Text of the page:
After the U.S. Supreme Court handed down a victory to a graphic designer who refused to design wedding websites for same-sex couples, Colorado’s highest court said Tuesday it would hear a Christian baker’s case. who refused to make a cake to celebrate gender transition.
The Colorado Supreme Court’s announcement is the latest development in the years-long legal saga involving Jack Phillips and the rights of the LGBTQ+ community.
Phillips won a partial victory before the US Supreme Court in 2018 after refusing to make a wedding cake for a gay couple, but was later sued by Autumn Scardina, a transgender woman, who ordered her suburban bakery in Denver to make her a pink cake with blue icing for her birthday. The bakery refused after Scardina explained that she was going to celebrate her transition from a man to a woman.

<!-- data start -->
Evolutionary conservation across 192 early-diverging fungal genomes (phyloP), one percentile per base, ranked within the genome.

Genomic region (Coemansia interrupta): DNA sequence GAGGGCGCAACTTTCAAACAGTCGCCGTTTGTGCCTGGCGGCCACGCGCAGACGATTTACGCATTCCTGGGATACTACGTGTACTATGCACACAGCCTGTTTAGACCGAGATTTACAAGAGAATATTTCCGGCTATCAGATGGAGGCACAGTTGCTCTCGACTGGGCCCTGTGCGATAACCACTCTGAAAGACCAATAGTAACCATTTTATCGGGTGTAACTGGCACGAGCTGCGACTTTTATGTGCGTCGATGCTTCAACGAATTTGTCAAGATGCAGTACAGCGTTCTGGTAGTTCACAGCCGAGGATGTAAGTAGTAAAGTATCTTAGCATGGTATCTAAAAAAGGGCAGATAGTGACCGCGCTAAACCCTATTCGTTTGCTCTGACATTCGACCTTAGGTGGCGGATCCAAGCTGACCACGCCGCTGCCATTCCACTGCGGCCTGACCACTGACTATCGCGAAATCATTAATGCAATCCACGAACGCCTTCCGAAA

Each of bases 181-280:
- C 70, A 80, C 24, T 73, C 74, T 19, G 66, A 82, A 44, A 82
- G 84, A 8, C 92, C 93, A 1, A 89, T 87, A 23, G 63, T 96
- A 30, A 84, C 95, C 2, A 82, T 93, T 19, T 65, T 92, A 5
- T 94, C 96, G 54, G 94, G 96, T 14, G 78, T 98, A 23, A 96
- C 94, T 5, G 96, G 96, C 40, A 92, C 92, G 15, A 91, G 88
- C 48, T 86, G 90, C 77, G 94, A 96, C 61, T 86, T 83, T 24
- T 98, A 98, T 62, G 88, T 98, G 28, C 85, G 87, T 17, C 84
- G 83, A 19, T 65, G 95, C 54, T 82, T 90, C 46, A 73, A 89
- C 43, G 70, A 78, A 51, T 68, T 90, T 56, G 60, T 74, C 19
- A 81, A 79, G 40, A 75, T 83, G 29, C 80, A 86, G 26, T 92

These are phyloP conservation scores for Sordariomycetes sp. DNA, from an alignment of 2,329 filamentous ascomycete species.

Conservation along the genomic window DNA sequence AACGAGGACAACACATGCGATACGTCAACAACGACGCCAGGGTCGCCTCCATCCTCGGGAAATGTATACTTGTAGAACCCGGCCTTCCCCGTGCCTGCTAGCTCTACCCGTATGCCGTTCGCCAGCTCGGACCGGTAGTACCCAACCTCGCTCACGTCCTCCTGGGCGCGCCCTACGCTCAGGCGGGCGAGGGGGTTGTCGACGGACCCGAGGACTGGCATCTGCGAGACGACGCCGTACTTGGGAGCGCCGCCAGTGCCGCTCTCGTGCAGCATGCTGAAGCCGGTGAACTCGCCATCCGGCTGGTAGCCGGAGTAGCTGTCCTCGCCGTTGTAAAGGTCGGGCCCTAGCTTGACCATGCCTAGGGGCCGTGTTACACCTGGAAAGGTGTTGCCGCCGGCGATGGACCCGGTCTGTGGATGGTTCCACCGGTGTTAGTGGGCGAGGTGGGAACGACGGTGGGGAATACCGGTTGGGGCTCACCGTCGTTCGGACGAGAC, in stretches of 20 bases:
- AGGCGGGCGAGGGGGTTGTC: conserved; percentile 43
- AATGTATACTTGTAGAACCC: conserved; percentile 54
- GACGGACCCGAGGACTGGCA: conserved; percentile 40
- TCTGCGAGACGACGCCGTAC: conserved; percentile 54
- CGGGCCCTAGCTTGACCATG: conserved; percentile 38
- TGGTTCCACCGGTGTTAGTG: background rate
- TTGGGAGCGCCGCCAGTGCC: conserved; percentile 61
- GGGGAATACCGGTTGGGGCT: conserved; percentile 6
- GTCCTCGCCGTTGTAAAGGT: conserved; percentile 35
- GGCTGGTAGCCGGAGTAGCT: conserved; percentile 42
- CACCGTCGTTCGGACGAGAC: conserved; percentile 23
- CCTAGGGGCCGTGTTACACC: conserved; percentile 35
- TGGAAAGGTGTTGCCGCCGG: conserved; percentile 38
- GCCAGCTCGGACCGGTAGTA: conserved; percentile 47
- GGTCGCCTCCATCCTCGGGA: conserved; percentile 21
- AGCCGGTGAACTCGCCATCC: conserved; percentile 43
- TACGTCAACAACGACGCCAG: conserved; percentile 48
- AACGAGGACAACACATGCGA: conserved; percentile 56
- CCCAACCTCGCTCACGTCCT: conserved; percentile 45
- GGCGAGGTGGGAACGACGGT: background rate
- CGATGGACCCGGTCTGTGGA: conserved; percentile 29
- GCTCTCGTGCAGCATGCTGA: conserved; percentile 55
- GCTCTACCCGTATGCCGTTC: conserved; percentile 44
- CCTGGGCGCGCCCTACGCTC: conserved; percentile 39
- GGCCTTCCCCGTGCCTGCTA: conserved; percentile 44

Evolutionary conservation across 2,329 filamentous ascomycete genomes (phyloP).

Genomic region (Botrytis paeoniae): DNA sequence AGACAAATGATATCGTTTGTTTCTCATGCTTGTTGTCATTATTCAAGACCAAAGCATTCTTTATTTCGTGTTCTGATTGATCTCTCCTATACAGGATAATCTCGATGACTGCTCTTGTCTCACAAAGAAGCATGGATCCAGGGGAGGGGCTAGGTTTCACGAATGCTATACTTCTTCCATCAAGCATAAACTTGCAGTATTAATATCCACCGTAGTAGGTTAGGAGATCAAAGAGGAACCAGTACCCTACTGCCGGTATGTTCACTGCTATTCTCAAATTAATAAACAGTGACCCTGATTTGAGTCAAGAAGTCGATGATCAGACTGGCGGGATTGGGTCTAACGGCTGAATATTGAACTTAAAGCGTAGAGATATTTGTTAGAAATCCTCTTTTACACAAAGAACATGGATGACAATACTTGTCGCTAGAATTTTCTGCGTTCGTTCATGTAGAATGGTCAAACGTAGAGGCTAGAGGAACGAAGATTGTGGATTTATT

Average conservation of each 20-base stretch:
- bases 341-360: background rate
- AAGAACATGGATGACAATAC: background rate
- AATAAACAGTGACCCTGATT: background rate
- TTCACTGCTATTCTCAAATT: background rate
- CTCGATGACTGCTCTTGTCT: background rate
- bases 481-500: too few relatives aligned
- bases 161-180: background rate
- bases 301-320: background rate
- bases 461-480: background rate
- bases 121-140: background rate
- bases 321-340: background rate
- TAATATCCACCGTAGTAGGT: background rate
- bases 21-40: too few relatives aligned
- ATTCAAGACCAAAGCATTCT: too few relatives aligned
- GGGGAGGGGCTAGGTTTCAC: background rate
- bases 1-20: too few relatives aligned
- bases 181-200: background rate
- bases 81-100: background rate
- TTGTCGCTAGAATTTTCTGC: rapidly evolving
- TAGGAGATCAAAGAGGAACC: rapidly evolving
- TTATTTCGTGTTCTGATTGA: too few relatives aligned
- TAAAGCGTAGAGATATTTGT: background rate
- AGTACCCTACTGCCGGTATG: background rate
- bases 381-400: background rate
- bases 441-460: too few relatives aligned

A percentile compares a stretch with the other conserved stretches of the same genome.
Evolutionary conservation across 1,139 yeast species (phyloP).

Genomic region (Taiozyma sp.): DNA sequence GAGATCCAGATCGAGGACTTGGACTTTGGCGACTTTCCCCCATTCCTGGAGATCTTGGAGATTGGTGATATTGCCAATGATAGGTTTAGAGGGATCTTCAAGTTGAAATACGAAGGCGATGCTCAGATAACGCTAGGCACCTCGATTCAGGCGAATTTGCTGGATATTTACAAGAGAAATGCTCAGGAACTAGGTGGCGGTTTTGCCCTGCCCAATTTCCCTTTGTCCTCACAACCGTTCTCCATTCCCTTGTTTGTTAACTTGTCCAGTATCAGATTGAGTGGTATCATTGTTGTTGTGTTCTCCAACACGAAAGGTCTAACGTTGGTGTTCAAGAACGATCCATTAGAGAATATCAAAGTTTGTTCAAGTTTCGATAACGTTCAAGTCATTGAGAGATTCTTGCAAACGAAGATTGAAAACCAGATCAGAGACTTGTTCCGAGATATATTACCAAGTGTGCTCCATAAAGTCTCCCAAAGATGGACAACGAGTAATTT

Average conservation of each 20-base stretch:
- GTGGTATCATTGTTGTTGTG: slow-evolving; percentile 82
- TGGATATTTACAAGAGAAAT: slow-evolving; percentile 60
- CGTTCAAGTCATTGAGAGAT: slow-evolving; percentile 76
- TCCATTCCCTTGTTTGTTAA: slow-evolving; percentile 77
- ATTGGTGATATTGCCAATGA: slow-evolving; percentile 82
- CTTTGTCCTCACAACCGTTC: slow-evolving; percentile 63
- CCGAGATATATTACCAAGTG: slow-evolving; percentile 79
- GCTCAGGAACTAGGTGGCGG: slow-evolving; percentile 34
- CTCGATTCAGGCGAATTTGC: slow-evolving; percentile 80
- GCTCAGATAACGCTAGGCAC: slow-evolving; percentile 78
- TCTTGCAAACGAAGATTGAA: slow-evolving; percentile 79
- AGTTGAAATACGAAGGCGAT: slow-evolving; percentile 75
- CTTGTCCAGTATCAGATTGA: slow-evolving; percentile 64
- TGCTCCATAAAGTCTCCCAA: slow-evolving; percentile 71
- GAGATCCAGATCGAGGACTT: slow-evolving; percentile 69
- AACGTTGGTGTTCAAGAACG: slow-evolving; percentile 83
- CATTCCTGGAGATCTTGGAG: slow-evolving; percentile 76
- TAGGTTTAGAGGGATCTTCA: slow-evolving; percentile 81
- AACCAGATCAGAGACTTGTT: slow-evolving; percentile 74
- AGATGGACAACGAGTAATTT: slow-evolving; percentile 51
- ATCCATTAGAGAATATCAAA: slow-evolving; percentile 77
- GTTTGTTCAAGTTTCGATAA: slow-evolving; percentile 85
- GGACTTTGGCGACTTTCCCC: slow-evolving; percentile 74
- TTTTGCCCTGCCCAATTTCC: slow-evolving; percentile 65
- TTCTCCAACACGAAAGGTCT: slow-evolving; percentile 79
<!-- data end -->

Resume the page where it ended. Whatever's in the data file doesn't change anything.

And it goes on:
The judges did not explain how or why they made that decision. This is informed by a long list of decisions on which cases they will hear and reject.
The case concerns the state’s anti-discrimination law, which prohibits denying services to people based on protected grounds such as race, religion or sexual orientation. The main issue in the case is whether the cakes Phillips made are a form of expression and whether forcing her to make a cake with a message she doesn’t support is a violation of her First Amendment right to free speech.
Earlier this year, the Colorado Court of Appeals sided with Scardina in the case, ruling that pie is not a form of speech. It also ruled that the anti-discrimination law, which prohibits denying service to people based on protected grounds such as race, religion or sexual orientation, does not infringe on the right of business owners to practice or expression of their religion.